Interpol president reported missing during trip to China

Meng Hongwei’s wife reported Friday that she had not heard from her 64-year-old husband

The Chinese president of Interpol has been reported missing after he travelled to his native country at the end of September, a French judicial official said Friday.

Meng Hongwei’s wife reported Friday that she had not heard from her 64-year-old husband since he left Lyon, France, where Interpol is based, said the official, who spoke on condition of anonymity to provide details of an ongoing investigation.

The French official said Meng did arrive in China. There was no further word on Meng’s schedule in China or what prompted his wife to wait until now to report his absence.

Meng, who has been president of Interpol for two years, still holds the post of vice minister for public security, according to the ministry’s website.

In a statement, Interpol said it was aware of reports about Meng’s disappearance and added “this is a matter for the relevant authorities in both France and China.” The statement noted that Interpol’s secretary general, and not its president, is responsible for the international police agency’s operations.

News of the investigation into Meng’s disappearance came during a weeklong public holiday in China. In Beijing, the foreign and public security ministries did not immediately respond to calls and faxed requests for comment Friday.

Meng was elected president of Interpol in November 2016. His term runs until 2020.

He has held a variety of positions within China’s security establishment, including as a vice minister of public security — the national police force — since 2004. In the meantime, he served as head and deputy head of branches of the coast guard, all while holding positions at Interpol.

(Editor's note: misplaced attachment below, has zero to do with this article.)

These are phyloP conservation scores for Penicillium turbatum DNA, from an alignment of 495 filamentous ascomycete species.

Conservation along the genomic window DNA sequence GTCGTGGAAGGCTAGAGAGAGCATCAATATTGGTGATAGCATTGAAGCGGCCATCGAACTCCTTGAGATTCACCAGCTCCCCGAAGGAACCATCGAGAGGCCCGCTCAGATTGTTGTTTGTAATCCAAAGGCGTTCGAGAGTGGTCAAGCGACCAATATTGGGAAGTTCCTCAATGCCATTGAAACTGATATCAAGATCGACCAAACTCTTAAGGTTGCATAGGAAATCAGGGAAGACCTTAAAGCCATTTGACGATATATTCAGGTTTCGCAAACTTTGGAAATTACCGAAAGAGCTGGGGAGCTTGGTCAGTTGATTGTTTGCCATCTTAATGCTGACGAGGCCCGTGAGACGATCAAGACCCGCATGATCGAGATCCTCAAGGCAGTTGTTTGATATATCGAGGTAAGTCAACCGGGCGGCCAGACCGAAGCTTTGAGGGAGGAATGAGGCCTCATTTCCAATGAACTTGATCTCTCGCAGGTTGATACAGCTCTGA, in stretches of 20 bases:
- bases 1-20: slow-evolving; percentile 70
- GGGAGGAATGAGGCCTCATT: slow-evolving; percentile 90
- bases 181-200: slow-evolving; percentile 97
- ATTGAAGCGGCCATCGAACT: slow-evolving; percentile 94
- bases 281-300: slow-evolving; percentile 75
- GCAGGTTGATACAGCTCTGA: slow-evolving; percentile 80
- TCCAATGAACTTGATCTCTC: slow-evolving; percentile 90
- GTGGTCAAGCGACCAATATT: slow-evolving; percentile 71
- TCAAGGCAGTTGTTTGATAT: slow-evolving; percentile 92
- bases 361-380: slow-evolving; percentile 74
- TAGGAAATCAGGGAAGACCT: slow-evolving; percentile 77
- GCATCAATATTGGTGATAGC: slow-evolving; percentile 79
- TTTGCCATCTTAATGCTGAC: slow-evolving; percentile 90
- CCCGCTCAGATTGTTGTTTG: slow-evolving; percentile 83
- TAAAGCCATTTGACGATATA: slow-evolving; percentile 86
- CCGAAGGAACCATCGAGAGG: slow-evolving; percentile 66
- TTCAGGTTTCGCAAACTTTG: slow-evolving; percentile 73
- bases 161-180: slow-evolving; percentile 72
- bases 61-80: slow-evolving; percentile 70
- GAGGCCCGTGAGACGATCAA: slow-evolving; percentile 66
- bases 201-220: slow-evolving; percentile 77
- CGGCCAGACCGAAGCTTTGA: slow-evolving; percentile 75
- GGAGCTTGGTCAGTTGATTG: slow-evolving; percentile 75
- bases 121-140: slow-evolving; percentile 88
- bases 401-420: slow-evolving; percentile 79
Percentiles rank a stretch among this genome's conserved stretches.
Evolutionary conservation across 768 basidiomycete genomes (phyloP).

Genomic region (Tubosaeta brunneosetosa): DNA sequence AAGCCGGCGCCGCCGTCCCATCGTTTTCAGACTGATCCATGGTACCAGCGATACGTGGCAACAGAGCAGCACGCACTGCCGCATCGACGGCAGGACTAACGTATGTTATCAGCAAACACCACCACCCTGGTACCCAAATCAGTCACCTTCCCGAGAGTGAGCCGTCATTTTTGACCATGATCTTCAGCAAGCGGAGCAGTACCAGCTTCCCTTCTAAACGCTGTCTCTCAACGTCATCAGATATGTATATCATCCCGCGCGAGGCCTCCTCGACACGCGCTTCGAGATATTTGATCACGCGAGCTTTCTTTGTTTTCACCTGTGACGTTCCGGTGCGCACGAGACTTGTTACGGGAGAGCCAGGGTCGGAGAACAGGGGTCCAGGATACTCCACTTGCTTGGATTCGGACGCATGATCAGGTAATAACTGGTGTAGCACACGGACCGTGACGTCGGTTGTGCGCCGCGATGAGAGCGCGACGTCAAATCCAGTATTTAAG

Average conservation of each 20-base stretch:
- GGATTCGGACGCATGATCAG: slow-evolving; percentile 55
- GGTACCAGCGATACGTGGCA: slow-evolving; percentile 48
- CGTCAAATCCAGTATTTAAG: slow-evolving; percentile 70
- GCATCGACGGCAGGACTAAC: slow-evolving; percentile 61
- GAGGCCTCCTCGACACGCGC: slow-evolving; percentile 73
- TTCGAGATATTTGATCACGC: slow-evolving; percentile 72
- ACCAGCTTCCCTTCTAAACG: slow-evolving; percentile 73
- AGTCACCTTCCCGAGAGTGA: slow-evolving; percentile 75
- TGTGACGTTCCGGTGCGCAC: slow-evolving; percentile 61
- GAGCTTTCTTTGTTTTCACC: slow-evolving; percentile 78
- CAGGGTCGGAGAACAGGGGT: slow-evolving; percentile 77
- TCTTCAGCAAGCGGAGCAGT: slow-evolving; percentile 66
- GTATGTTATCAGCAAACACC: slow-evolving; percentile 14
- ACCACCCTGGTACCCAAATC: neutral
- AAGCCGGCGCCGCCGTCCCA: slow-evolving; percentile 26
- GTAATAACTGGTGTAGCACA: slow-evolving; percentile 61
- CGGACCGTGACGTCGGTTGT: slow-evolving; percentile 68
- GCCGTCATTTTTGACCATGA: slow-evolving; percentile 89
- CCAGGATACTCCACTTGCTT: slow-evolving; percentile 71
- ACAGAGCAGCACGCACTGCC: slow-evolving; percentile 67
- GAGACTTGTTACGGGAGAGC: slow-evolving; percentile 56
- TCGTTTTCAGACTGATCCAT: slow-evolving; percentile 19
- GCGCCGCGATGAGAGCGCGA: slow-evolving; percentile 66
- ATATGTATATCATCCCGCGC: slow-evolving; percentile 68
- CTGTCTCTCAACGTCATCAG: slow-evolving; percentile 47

Meng’s duties in China would have put him in close proximity to former leaders, some of whom had fallen afoul of President Xi Jinping’s sweeping crackdown on corruption. In particular, Meng likely dealt extensively with former security chief Zhou Yongkang, who is now serving a life sentence for corruption.

Xi has also placed a premium on obtaining the return of officials and businesspeople accused of fraud and corruption from abroad, making Meng’s position all the more sensitive.

When Meng was elected in 2016 as Interpol president, rights groups expressed concern that he would pursue an agenda of politicized policing that targeted Xi’s opponents.

Lori Hinnant And Christopher Bodeen, The Associated Press

Like us on Facebook and follow us on Twitter.

Just Posted

Bill passes to make Sept. 30 National Day for Truth and Reconciliation statutory holiday

Residential school survivor Phyllis Webstad and CRD Area F director Joan Sorley were in Ottawa for the vote

Wally Webber elected to fourth term as Nuxalk Chief Councilor

Webber took the win with 174 votes out of a total of 389

Bella Coola expected to be hottest spot in B.C. today

Temperatures are predicted to rise to 18 C

B.C. minister says rural internet is ‘railroad of the 21st century’

Jinny Sims talks details about the $50-million provincial and possible $750-million federal funds

IT’S OFFICIAL: Mt. Timothy sale complete

New owners looking toward year-round mountain resort facility

VIDEO: Restaurant robots are already in Canada

Robo Sushi in Toronto has waist-high robots that guide patrons to empty seats

Permit rejected to bring two cheetahs to B.C.

Earl Pfeifer owns two cheetahs, one of which escaped in December 2015

Real-life tsunami threat in Port Alberni prompts evacuation updates

UBC study says some people didn’t recognize the emergency signal

Care providers call for B.C. seniors’ watchdog to step down

The association also asks the province to conduct an audit and review of the mandate of her office

Nitro Cold Brew Coffee from B.C. roaster recalled due to botulism scare

“If you purchased N7 Nitro Cold Brew Coffee from Cherry Hill … do not drink it.”

B.C. man gets award for thwarting theft, sexual assault – all in 10 minutes

Karl Dey helped the VPD take down a violent sex offender

Nowhere to grieve: How homeless people deal with loss during the opioid crisis

Abbotsford homeless advocate says grief has distinct challenges for those living on the streets

ICBC shifts to Alberta model, with higher rates, private insurers say

B.C. public insurance includes funding enforcement, driver licensing

Most Read